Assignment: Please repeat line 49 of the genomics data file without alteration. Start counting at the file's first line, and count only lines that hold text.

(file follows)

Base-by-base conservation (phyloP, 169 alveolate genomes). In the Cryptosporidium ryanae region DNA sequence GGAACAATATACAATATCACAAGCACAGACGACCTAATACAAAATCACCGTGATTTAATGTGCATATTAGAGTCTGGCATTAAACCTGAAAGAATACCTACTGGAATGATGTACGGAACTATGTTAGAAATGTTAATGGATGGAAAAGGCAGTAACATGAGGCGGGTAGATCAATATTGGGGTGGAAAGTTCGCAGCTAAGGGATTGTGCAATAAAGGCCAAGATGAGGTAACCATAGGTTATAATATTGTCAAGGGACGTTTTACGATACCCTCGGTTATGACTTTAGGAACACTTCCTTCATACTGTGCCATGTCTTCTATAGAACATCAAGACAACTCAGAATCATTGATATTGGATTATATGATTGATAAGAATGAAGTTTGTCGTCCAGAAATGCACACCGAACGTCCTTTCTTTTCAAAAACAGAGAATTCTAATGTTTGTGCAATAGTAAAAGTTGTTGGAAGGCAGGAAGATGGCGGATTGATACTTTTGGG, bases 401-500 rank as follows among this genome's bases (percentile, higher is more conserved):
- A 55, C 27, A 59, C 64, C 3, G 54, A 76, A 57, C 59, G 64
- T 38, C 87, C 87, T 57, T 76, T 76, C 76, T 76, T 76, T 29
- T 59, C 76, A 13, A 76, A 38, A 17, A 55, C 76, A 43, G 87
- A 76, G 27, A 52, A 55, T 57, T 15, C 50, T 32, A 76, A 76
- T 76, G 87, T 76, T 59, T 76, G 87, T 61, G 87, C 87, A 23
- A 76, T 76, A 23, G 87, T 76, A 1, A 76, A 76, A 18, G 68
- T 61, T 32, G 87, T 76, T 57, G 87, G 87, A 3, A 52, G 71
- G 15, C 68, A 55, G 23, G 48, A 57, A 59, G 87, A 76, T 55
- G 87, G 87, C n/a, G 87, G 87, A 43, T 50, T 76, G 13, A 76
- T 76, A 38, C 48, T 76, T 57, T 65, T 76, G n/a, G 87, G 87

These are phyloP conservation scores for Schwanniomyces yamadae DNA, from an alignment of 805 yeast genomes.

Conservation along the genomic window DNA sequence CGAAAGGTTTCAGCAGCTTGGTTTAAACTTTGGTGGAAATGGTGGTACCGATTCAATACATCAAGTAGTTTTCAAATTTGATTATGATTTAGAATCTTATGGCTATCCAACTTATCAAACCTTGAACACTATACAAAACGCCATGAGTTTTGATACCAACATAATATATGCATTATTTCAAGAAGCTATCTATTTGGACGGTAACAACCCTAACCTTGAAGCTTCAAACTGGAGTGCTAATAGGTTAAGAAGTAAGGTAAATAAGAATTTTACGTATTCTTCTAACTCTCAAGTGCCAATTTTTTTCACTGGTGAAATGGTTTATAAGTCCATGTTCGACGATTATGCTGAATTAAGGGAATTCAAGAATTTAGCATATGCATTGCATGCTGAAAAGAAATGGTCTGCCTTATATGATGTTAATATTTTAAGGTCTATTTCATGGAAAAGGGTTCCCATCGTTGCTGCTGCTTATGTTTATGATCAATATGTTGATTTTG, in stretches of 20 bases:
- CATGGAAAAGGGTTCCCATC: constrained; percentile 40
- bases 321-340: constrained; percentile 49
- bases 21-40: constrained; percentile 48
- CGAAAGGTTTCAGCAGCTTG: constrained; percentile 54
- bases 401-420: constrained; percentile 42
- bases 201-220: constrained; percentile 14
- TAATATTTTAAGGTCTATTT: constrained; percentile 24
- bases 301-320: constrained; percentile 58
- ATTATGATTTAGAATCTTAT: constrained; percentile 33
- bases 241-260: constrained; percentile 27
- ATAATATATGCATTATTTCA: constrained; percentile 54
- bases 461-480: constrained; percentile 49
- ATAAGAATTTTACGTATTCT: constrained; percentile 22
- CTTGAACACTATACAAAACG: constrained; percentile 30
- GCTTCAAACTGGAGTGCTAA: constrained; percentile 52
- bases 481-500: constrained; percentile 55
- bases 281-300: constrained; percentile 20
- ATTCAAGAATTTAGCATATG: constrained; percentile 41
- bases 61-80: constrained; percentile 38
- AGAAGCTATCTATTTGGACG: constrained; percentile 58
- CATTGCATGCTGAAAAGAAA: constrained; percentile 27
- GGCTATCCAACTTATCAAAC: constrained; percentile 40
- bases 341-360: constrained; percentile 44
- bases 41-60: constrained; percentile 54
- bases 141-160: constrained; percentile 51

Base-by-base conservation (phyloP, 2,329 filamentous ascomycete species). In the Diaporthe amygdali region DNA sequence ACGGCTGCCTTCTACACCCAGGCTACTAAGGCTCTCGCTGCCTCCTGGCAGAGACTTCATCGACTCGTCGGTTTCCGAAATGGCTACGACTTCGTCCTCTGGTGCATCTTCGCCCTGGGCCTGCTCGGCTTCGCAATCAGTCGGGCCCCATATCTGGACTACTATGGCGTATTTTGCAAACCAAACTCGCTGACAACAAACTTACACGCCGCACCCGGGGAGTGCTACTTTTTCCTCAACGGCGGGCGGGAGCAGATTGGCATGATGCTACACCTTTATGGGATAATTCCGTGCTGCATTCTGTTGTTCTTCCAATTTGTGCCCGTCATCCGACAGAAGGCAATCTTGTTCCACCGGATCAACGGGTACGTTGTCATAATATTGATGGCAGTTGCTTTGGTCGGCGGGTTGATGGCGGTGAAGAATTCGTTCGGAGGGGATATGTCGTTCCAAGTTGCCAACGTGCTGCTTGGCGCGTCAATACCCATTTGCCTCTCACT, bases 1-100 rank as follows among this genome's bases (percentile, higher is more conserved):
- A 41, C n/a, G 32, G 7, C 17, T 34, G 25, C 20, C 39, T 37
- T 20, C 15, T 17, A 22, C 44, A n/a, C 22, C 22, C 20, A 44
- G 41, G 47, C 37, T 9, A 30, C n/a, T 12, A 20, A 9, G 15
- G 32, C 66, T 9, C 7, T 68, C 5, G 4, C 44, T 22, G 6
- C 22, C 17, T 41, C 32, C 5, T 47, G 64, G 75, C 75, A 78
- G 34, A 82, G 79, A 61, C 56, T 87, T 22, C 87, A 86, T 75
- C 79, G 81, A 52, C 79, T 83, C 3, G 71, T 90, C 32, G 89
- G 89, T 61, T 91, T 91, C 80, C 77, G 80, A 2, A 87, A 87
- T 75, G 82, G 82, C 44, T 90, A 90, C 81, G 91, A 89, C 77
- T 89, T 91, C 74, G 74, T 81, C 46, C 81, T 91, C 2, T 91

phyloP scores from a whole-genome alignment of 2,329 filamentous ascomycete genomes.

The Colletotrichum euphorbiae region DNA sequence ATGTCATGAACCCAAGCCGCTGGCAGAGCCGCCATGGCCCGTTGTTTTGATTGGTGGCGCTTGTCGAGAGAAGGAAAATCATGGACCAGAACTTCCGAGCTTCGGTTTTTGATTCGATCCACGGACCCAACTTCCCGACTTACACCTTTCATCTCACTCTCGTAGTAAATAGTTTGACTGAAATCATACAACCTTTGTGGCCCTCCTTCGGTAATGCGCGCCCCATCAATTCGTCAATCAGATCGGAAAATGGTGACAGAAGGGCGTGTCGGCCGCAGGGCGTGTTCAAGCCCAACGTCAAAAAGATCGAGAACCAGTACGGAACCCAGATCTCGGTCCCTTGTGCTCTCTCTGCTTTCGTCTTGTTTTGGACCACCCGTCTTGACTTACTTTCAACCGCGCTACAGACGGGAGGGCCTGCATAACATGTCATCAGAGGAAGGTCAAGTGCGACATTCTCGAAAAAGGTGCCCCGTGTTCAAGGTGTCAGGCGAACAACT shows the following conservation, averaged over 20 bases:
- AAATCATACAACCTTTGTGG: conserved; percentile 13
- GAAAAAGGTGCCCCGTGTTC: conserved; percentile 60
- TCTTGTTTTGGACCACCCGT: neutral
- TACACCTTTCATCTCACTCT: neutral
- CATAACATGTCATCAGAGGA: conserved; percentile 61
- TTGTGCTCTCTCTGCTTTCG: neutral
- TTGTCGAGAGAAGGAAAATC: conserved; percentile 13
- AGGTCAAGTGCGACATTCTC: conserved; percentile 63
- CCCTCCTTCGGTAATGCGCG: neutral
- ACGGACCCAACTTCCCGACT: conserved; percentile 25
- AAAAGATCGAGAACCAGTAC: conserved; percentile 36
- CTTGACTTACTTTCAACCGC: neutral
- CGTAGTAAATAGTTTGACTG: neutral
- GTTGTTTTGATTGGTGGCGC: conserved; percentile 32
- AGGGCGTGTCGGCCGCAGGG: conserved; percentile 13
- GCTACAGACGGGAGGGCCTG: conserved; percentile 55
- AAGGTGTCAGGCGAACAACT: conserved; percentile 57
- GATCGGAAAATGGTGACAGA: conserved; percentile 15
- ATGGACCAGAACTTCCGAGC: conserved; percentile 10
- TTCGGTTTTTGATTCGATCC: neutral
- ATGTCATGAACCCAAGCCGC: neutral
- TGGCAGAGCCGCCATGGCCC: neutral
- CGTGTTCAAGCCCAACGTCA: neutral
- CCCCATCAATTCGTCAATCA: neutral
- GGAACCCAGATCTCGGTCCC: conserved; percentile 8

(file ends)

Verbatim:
- T 89, T 91, C 74, G 74, T 81, C 46, C 81, T 91, C 2, T 91